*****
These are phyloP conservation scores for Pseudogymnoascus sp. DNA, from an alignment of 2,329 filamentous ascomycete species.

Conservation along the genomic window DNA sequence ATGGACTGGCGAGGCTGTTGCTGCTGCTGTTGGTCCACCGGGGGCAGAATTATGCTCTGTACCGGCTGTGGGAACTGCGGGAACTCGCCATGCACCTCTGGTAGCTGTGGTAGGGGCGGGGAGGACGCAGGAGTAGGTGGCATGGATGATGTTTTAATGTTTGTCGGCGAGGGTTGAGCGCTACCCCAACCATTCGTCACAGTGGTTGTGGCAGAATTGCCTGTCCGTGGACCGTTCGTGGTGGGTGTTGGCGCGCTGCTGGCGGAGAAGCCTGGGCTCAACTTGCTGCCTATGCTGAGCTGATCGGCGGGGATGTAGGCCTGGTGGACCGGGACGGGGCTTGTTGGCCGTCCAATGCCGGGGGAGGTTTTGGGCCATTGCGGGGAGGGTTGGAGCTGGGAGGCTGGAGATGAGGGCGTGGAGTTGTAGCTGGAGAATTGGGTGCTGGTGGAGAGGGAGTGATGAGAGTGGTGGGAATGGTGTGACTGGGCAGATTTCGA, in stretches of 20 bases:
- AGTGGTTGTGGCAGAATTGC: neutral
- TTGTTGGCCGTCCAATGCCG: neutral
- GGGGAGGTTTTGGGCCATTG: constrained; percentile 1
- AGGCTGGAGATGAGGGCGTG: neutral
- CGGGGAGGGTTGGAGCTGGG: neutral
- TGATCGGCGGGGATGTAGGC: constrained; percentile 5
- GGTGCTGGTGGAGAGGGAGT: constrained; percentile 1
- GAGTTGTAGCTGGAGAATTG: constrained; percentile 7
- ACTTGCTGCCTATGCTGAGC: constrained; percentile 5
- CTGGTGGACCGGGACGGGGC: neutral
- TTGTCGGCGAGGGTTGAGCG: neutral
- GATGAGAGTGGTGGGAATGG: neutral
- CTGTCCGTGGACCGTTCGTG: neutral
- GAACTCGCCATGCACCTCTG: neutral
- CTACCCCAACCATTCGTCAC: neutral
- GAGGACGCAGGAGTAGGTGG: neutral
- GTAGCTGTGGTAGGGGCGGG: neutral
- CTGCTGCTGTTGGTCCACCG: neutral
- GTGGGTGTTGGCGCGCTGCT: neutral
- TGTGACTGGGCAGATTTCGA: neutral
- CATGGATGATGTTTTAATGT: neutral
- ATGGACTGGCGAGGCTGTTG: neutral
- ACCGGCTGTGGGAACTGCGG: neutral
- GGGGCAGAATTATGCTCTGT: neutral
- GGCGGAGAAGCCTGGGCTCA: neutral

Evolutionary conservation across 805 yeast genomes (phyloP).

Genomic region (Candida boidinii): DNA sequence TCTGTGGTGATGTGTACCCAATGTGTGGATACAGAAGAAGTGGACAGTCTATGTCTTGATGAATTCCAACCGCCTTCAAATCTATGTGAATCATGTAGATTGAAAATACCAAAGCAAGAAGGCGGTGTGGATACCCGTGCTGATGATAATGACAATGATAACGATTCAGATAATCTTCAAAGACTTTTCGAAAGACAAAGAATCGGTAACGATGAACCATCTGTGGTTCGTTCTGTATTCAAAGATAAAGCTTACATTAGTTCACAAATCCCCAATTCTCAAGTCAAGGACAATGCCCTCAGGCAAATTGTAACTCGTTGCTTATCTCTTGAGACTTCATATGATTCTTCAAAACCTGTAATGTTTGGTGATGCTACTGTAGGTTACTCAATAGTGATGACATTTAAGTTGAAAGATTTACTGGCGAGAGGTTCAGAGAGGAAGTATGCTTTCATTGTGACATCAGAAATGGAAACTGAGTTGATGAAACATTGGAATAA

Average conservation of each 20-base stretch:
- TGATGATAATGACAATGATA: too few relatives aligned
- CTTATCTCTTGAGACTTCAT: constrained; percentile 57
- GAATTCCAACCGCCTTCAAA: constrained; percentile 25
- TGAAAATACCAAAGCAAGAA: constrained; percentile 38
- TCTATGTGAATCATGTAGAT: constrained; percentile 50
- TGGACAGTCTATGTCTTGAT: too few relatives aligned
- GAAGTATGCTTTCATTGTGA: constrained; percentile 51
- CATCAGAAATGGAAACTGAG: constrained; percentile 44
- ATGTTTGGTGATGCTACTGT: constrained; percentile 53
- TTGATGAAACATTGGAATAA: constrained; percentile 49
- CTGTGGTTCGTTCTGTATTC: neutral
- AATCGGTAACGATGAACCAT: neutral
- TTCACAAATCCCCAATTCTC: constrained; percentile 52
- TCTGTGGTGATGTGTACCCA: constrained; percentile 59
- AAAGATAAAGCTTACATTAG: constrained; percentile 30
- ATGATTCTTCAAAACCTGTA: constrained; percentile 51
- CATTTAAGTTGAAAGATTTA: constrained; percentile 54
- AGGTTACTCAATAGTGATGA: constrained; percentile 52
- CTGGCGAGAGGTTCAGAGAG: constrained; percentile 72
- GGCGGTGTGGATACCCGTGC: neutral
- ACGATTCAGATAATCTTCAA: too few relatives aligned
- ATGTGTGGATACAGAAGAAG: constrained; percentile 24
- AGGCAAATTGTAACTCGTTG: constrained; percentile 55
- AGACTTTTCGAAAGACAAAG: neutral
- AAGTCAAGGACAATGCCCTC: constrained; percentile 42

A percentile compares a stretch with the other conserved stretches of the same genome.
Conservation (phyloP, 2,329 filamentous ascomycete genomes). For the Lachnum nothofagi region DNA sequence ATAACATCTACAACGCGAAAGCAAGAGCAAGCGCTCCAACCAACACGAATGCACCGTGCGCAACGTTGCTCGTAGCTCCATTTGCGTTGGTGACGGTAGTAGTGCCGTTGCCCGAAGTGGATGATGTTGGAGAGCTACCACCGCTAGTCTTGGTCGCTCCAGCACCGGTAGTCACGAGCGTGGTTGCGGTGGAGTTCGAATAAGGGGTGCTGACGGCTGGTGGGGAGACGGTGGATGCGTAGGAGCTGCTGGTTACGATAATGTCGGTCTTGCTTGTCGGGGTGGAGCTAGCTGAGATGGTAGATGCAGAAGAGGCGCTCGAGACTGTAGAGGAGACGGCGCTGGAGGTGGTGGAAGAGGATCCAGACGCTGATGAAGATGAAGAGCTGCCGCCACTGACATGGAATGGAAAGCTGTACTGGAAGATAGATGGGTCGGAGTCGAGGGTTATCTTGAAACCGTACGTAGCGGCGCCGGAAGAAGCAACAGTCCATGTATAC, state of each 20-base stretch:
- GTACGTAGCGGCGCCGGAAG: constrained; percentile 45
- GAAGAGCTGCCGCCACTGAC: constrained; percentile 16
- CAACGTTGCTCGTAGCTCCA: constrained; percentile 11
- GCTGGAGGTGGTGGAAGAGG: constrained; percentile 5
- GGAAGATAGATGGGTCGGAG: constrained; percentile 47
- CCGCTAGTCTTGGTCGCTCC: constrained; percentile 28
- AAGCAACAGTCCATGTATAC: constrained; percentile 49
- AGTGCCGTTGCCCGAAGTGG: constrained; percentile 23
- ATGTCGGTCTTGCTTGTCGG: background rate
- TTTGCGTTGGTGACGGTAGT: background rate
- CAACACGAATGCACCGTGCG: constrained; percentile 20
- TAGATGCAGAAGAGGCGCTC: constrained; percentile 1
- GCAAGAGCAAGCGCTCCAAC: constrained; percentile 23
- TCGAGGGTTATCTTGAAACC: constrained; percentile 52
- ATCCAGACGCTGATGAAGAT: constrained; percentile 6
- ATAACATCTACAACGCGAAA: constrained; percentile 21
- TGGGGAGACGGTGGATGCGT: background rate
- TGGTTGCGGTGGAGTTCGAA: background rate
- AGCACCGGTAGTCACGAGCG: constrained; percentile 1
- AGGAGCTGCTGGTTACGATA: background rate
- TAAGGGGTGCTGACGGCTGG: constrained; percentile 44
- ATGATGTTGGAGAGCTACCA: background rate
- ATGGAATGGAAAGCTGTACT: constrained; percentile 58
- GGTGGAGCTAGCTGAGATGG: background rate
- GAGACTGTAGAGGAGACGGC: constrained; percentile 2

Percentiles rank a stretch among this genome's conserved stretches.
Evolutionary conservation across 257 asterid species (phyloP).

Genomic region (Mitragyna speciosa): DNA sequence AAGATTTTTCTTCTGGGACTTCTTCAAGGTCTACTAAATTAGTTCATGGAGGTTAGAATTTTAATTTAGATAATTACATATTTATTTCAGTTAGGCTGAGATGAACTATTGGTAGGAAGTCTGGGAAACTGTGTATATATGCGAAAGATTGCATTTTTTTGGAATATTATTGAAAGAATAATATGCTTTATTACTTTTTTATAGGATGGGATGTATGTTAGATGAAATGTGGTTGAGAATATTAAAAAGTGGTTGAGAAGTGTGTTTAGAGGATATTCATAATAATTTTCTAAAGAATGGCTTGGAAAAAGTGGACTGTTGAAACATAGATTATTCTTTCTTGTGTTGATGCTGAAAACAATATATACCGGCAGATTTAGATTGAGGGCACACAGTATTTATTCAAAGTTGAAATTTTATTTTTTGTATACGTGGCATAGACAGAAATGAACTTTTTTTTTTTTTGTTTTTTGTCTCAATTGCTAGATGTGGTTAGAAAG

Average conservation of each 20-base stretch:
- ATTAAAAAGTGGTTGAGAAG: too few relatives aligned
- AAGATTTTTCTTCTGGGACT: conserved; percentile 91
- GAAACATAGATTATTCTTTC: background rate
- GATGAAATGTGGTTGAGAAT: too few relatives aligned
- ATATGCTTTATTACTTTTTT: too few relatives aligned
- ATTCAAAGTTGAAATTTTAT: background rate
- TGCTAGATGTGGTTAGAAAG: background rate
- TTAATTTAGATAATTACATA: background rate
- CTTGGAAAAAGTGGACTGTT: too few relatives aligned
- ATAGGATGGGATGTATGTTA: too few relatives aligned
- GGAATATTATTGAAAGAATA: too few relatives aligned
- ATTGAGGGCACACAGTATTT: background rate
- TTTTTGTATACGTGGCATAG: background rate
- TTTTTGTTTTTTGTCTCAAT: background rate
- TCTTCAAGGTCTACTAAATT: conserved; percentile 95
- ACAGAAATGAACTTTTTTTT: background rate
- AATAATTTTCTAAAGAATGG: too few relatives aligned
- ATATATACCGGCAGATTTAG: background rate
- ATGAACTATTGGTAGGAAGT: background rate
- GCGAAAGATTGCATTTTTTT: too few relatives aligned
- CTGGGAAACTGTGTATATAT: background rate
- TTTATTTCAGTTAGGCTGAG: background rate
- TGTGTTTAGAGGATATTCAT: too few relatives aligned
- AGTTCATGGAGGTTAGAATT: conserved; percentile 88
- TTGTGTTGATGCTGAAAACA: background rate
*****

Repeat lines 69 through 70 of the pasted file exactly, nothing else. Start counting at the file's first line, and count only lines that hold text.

- TAGATGCAGAAGAGGCGCTC: constrained; percentile 1
- GCAAGAGCAAGCGCTCCAAC: constrained; percentile 23